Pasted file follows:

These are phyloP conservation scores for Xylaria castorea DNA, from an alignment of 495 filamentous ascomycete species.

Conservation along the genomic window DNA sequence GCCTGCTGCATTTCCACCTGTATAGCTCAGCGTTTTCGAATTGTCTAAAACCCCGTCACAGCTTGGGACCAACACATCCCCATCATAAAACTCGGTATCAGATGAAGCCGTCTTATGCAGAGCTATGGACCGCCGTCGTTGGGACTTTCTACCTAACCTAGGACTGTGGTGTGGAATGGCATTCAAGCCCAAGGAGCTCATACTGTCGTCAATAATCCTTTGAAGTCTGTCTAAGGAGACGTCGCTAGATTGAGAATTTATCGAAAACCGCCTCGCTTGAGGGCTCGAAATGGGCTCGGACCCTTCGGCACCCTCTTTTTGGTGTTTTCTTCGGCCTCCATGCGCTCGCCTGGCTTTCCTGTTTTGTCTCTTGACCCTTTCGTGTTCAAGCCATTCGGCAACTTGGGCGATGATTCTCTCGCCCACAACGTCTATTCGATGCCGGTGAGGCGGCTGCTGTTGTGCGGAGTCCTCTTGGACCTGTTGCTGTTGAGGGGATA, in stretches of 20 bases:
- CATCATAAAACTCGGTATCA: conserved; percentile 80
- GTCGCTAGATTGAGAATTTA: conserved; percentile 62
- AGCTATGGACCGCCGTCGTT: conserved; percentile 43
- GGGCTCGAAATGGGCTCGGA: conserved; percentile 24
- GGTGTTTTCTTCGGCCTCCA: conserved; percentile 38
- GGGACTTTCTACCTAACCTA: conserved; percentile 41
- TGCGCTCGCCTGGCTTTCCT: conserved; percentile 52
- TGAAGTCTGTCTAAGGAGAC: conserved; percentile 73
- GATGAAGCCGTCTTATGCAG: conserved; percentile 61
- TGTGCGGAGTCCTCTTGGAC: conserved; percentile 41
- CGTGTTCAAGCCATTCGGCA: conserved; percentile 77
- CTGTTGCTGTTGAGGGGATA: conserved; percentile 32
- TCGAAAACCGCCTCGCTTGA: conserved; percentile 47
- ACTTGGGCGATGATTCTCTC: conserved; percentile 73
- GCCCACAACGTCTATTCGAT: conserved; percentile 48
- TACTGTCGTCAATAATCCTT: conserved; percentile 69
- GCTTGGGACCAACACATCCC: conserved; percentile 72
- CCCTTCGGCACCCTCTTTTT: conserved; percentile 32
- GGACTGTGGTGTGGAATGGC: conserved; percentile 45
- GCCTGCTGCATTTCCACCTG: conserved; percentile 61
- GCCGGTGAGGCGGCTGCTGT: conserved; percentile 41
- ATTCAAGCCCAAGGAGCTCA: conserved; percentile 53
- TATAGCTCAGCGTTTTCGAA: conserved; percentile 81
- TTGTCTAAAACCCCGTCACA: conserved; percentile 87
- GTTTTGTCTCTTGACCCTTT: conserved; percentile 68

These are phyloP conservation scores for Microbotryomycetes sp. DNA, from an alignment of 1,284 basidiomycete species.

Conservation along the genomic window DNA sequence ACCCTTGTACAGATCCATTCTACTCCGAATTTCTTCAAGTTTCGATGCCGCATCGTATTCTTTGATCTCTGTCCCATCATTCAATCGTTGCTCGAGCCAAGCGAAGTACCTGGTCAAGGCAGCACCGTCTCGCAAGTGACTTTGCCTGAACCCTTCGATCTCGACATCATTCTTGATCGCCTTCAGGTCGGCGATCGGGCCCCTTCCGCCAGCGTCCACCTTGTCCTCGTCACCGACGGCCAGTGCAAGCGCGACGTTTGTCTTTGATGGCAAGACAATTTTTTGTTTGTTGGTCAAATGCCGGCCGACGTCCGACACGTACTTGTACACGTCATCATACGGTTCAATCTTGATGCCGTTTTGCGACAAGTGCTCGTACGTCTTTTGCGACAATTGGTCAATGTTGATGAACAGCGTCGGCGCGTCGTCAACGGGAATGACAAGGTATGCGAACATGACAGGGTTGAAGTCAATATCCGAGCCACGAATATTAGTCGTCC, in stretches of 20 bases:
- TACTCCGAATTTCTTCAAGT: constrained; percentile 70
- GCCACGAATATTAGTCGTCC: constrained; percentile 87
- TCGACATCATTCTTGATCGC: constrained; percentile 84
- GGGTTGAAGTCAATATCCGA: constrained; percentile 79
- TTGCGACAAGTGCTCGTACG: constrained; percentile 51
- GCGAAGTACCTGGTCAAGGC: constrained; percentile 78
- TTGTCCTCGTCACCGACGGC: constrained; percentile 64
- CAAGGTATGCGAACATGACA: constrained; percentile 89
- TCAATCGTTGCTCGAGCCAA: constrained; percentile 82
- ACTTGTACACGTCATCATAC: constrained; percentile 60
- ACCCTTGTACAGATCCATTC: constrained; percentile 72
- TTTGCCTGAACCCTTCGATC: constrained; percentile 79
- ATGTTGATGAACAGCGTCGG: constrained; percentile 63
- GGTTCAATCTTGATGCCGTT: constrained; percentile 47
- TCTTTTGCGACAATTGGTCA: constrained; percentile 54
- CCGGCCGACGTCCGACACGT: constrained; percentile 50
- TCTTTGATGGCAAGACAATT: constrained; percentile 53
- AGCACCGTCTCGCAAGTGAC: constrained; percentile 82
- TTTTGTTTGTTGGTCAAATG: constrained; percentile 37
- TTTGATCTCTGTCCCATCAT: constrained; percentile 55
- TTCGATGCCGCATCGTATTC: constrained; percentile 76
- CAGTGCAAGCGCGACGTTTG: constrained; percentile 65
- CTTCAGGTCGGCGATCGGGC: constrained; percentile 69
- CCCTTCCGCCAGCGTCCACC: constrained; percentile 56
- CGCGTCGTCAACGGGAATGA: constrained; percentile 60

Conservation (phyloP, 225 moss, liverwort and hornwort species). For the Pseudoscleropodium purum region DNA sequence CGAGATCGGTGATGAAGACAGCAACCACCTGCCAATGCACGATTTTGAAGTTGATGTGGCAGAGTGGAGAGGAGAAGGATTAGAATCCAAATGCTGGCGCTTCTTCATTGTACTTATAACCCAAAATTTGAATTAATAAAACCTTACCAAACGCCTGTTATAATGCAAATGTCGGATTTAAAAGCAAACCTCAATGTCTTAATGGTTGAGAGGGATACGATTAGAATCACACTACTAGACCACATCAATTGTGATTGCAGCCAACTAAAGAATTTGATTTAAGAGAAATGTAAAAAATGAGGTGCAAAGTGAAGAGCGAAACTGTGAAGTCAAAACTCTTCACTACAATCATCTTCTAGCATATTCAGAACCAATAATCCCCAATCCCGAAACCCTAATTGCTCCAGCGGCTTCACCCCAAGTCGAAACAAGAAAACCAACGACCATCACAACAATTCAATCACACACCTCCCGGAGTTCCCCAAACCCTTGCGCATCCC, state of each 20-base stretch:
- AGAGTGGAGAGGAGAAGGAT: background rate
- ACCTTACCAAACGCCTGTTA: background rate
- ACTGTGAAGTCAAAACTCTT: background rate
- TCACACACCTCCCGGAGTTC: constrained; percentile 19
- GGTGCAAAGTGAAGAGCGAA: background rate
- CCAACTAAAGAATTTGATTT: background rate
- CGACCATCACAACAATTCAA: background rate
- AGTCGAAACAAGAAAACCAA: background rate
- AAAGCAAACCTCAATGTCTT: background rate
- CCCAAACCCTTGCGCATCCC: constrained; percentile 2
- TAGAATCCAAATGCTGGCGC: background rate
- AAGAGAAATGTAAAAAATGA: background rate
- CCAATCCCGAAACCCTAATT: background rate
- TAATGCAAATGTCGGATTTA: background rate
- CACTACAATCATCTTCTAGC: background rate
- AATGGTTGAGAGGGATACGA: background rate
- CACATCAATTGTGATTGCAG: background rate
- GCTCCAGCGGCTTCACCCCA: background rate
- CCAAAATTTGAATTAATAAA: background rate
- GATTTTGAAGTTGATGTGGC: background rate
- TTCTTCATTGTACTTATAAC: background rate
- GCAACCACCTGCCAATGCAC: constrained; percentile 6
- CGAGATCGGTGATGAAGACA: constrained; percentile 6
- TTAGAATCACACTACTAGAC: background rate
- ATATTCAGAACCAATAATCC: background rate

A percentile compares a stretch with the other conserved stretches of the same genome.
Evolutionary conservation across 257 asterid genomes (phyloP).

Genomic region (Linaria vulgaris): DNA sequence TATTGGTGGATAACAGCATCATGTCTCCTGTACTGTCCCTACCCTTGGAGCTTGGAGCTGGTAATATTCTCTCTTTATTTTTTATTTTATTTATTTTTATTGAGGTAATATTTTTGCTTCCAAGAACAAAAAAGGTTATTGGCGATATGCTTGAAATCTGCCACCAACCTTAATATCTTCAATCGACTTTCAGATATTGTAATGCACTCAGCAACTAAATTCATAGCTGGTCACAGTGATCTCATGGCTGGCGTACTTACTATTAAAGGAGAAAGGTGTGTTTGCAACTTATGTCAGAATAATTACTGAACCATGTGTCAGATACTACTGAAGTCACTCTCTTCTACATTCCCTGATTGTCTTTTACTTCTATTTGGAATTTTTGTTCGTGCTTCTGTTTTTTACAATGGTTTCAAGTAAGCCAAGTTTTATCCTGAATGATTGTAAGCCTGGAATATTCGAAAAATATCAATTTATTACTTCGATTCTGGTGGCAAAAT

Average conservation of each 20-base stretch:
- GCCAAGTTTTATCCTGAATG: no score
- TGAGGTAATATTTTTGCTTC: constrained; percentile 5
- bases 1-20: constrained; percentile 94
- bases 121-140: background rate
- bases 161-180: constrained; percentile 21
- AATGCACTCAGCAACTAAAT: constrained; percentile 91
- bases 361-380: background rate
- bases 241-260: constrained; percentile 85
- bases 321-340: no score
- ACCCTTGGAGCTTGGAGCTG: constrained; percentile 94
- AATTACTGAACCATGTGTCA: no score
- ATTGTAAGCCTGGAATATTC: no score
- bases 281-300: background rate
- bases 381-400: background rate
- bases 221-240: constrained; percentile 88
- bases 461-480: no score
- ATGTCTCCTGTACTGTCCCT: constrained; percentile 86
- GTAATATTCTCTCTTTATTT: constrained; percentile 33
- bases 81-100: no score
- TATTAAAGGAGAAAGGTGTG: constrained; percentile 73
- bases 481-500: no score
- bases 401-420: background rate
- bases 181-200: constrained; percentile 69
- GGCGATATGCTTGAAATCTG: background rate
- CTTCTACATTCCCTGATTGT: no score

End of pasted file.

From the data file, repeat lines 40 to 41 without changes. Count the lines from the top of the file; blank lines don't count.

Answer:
- ACCCTTGTACAGATCCATTC: constrained; percentile 72
- TTTGCCTGAACCCTTCGATC: constrained; percentile 79